Tuesday, November 26, 2013

Last week, the ZF and I discovered that a number of groups that push boycotts for Israel are using WiX, an Israeli web technology, on their websites.

One of those was Cornell University's "Students for Justice in Palestine." People on Twitter made fun of them for their obvious hypocrisy.

Finally, Cornell SJP came out with a long, nonsensical, convoluted justification for their BDS inconsistency; 1500 words of hilarious attempts to make themselves look a little less idiotic:

BDS is a tactic, not a principle, let alone a call for abstention. The charge that any contact with Israeli products negates the logic of BDS can only be made by people who do not understand what BDS actually is, how it’s worked in the past, or why Palestinian civil society is calling for it now.

The idea that supporters of BDS must avoid contact with anything Israeli not only misconstrues the nature of BDS, but also contorts the idea of politics in general. Politics is about making change in the world, not shying from contamination to keep oneself pure. GWF Hegel explored—and put to rest—the idea of the political subject whose only options were abstention and total withdrawal from action. He called it the “beautiful soul” syndrome. We do not strive to be beautiful souls, and we resist a view of politics that demands total abstention. In the words of Built to Spill, “I don’t like this air / But that doesn’t mean that I’ll stop breathing it.”

Those who call us hypocritical for not adhering to a rigid logic of separation simplistically insinuate that if one believes in boycotting Israel one must do it absolutely and deprive oneself of all the innovative benefits of the “Start-up Nation”; since one is opposed to Israel, one must not be in contact with anything Israeli. This separation in turn supports the misguided idea of two clear “sides” to the conflict. It is a troubling binary: on the one side, Israel, a plucky, can-do Zionist spirit, innovation, technology, modernity; on the other, Palestine, poverty, backwardness, violence.
The entire piece is filled with similar straw men.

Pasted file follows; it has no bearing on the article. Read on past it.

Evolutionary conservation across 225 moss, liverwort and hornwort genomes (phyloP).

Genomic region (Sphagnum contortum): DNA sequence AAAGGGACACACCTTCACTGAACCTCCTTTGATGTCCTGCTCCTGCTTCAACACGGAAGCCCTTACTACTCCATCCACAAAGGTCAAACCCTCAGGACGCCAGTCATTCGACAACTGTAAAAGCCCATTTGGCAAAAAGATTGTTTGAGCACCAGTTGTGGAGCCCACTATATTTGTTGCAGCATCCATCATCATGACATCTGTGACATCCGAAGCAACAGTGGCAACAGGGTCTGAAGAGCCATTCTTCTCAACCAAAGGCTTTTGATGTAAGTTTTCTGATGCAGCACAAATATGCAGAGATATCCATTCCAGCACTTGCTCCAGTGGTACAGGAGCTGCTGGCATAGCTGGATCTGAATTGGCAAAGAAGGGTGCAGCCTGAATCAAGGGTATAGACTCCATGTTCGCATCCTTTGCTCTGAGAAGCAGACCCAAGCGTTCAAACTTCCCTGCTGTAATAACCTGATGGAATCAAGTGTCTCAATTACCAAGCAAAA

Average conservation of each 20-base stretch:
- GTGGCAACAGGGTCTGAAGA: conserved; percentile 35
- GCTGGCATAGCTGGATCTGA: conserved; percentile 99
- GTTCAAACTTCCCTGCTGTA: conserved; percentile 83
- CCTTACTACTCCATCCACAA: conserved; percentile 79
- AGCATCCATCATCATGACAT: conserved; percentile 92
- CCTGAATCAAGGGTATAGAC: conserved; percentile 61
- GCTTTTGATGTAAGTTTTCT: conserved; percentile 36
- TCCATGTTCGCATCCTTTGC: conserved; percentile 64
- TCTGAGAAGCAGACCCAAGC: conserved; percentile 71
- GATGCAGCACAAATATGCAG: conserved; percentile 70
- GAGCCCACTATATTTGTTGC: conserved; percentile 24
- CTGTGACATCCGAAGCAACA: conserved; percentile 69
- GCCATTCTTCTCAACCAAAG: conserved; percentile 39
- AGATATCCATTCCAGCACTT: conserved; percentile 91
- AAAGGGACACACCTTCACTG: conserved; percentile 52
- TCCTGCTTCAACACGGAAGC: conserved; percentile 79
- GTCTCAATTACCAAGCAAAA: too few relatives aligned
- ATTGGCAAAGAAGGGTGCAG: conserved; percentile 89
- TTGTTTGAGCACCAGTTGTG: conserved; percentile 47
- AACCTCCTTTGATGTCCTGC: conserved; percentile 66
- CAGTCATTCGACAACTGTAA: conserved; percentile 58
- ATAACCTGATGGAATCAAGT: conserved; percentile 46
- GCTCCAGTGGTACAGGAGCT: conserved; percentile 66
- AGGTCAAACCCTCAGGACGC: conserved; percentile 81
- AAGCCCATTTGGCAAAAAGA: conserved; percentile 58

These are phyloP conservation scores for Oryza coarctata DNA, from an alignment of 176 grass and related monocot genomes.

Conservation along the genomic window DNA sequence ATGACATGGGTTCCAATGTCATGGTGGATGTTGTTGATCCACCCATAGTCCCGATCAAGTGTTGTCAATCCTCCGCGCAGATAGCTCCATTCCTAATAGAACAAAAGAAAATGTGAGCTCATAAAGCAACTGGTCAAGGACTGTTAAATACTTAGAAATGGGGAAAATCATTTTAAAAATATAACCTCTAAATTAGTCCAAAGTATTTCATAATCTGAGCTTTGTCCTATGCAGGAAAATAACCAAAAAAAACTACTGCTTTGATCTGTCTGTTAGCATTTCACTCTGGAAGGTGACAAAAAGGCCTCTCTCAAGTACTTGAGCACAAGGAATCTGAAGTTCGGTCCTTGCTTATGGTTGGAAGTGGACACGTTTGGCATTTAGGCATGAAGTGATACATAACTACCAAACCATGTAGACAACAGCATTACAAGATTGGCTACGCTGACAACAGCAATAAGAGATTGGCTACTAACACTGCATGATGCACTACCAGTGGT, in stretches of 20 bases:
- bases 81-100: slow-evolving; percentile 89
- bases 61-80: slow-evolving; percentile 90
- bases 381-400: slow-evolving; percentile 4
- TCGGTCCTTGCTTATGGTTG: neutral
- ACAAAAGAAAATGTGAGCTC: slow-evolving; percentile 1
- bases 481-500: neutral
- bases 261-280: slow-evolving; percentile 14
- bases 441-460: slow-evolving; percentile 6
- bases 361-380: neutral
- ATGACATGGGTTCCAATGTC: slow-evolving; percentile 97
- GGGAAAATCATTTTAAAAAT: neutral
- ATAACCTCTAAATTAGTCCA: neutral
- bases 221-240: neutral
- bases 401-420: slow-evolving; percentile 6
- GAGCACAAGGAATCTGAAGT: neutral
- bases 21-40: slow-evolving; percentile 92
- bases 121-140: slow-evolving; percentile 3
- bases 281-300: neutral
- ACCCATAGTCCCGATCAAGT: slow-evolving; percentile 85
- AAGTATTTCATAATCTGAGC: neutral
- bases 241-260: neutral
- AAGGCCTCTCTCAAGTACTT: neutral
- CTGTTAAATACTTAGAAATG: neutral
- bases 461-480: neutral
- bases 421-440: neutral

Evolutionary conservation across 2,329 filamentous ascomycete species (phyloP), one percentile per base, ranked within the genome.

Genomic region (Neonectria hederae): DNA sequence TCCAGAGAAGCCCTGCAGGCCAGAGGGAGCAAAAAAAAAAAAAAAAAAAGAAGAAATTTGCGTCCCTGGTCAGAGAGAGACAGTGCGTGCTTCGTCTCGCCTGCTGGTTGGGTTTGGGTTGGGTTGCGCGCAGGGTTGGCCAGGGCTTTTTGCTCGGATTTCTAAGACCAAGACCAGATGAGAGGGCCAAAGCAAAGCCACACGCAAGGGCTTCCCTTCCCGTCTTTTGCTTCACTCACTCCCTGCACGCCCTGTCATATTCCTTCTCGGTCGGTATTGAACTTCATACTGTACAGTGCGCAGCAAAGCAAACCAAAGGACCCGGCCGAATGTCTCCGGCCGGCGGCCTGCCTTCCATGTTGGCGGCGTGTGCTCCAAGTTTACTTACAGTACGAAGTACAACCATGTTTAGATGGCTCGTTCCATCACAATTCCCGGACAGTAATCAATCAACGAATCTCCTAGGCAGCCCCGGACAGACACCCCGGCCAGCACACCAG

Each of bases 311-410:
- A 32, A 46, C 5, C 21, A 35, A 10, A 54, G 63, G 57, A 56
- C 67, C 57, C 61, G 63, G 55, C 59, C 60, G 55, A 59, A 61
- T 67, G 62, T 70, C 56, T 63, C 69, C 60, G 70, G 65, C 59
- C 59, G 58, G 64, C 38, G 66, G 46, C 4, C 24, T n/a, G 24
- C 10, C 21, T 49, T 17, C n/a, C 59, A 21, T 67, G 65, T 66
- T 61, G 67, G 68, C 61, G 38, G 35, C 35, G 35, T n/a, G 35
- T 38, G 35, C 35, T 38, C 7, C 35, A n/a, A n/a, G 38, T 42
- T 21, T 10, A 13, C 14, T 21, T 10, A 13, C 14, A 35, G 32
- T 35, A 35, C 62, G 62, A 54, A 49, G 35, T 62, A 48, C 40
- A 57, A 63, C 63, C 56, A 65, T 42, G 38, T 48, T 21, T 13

So, who's right? Is BDS a call to boycott all Israeli products or not?

Well, let's look at the original 2005 source of the BDS call, from BDSMovement.net:
Boycotts target products and companies (Israeli and international) that profit from the violation of Palestinian rights, as well as Israeli sporting, cultural and academic institutions. Anyone can boycott Israeli goods, simply by making sure that they don’t buy produce made in Israel or by Israeli companies. Campaigners and groups call on consumers not to buy Israeli goods and on businesses not to buy or sell them.
Pretty explicit, isn't it? No nuance, no exceptions for nice web technologies. Nope - a blanket call to boycott Israeli produce and goods and businesses. It is the BDS movement that advocates the "beautiful soul" syndrome, in Hegelian terms (!!!)

Cornell  SJP doesn't support BDS as it is officially defined, because - well, because it would be an inconvenience. They like WiX. They want to boycott Israel, but they only want to ban products that they would never use anyway! They are so moral!

Actually, they admit:
Let us be clear: BDS is not abstention, nor an absolute moral principle.

There's an understatement for you!

Sorry, Cornell SJP. All that hand waving and attempts to change the subject in your very funny screed didn't prove that you aren't hypocrites.

Quite the opposite.


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